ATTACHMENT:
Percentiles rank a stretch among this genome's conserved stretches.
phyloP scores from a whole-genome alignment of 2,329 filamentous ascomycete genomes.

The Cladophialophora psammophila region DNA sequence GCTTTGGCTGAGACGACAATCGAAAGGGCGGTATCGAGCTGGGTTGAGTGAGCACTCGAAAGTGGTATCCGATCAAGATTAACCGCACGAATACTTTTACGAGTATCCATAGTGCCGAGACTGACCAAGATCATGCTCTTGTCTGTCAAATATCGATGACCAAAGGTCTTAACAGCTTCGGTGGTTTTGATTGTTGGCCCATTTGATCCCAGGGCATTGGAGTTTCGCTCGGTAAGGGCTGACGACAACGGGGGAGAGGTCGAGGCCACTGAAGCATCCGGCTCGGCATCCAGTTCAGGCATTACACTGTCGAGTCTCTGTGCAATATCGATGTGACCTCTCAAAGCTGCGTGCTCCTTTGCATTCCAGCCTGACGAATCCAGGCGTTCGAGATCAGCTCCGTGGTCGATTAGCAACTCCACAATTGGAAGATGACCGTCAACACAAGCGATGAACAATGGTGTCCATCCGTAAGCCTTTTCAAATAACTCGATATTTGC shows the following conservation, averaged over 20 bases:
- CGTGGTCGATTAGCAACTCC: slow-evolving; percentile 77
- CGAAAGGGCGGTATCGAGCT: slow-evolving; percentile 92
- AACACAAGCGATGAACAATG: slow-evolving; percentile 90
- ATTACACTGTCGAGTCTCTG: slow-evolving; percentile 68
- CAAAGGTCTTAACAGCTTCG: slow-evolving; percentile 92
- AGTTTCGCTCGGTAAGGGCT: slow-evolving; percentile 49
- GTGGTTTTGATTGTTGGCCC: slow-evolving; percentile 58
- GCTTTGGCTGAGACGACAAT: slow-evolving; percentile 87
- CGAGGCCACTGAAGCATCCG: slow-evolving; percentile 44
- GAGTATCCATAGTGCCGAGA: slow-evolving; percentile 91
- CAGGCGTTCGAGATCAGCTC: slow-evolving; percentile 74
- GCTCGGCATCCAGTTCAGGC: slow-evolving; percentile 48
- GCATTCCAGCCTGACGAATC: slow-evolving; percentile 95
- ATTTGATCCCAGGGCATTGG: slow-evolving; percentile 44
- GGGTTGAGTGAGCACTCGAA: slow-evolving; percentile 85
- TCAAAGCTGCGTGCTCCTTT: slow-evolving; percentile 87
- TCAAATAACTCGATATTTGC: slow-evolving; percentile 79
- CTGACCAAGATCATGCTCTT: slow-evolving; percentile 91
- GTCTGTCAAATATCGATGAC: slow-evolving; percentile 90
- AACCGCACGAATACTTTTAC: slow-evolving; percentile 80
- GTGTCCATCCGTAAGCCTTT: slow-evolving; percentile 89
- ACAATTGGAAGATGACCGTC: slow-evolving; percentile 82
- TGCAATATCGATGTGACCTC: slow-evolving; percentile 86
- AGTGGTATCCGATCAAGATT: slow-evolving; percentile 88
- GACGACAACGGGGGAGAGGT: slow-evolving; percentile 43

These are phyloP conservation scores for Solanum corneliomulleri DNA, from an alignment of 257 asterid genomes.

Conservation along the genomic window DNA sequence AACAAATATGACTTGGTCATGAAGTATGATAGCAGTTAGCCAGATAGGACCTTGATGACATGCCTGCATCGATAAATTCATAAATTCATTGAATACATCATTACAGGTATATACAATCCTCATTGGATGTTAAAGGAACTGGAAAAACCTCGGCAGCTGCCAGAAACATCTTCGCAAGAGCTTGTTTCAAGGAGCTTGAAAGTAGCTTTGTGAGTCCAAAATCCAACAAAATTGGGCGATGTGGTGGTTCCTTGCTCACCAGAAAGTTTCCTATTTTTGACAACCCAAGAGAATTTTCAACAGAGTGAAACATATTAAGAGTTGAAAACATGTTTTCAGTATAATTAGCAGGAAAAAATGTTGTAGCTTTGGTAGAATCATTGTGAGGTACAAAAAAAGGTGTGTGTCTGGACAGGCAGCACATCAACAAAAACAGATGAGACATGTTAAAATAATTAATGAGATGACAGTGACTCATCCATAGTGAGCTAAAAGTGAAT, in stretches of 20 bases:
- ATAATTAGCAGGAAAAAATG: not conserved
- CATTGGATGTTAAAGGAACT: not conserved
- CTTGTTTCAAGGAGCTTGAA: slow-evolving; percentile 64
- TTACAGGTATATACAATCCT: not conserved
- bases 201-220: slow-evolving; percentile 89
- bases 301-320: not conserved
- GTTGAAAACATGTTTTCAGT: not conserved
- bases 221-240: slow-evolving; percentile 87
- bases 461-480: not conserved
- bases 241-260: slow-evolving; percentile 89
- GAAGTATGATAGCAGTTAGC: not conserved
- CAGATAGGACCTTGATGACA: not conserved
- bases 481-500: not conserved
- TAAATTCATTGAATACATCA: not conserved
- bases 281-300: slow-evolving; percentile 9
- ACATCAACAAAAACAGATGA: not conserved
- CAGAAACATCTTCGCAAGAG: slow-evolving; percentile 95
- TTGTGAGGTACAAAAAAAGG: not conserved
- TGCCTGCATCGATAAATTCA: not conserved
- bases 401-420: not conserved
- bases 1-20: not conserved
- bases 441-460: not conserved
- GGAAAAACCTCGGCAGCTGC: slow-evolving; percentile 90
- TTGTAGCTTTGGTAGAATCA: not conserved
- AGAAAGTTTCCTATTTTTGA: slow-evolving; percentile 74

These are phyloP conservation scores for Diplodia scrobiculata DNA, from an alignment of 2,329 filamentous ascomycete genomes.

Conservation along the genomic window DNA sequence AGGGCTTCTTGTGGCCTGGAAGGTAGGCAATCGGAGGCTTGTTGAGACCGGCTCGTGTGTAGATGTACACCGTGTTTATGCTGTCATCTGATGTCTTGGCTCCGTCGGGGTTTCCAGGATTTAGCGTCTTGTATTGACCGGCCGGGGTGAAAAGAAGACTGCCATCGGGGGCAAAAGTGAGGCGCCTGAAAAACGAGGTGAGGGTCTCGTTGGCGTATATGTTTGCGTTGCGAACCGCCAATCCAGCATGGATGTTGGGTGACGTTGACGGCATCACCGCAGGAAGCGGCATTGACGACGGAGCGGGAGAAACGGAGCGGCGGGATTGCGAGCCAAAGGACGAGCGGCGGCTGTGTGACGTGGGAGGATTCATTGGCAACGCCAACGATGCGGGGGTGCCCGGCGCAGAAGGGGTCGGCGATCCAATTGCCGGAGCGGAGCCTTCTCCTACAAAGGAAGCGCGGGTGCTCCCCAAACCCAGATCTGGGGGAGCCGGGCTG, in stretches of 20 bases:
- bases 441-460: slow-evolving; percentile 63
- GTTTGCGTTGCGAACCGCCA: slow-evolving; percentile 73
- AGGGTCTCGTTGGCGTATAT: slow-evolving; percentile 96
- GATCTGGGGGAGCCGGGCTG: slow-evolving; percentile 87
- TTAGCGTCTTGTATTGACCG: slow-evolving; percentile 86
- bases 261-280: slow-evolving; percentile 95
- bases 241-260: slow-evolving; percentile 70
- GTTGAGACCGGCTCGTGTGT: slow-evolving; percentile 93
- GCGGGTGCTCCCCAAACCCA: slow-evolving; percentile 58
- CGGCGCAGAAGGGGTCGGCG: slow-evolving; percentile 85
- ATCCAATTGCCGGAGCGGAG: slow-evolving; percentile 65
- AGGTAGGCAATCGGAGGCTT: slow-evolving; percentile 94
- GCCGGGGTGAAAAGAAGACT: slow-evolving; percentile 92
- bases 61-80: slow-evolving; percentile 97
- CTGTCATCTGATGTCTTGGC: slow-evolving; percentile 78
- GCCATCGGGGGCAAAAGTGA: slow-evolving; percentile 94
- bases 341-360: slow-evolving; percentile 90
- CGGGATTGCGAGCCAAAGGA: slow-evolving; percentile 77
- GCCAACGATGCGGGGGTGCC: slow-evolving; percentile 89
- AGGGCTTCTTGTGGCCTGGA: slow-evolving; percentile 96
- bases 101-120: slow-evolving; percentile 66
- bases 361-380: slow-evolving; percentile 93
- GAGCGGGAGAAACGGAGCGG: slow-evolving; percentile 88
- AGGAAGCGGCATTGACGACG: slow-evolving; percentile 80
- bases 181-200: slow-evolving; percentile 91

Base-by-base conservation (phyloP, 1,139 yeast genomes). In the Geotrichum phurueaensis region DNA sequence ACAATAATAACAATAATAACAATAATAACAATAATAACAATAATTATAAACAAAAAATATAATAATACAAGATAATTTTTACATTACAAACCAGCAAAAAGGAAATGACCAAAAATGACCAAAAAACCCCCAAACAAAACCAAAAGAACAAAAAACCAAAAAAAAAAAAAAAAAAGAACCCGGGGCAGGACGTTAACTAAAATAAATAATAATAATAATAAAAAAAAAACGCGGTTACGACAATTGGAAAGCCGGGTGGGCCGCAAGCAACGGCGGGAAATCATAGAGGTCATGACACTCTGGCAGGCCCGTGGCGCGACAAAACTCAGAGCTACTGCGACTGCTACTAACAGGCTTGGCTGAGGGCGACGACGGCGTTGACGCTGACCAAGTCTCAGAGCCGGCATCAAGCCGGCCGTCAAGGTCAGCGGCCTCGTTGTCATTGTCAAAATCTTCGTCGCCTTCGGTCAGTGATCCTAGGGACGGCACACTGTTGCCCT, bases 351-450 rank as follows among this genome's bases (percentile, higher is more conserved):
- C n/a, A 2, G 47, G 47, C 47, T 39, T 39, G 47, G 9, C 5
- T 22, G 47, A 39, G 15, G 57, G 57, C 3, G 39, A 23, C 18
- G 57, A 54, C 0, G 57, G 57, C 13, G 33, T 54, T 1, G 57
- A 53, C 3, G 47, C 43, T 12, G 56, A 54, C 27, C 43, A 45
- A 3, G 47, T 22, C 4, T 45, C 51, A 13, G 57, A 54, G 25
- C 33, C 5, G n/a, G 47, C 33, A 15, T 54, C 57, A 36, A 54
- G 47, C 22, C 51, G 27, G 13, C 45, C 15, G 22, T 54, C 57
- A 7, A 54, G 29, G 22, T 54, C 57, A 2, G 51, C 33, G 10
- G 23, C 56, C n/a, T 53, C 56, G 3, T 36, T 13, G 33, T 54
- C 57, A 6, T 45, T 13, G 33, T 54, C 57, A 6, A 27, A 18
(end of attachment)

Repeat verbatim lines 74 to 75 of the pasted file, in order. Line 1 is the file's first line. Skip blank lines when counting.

- bases 341-360: slow-evolving; percentile 90
- CGGGATTGCGAGCCAAAGGA: slow-evolving; percentile 77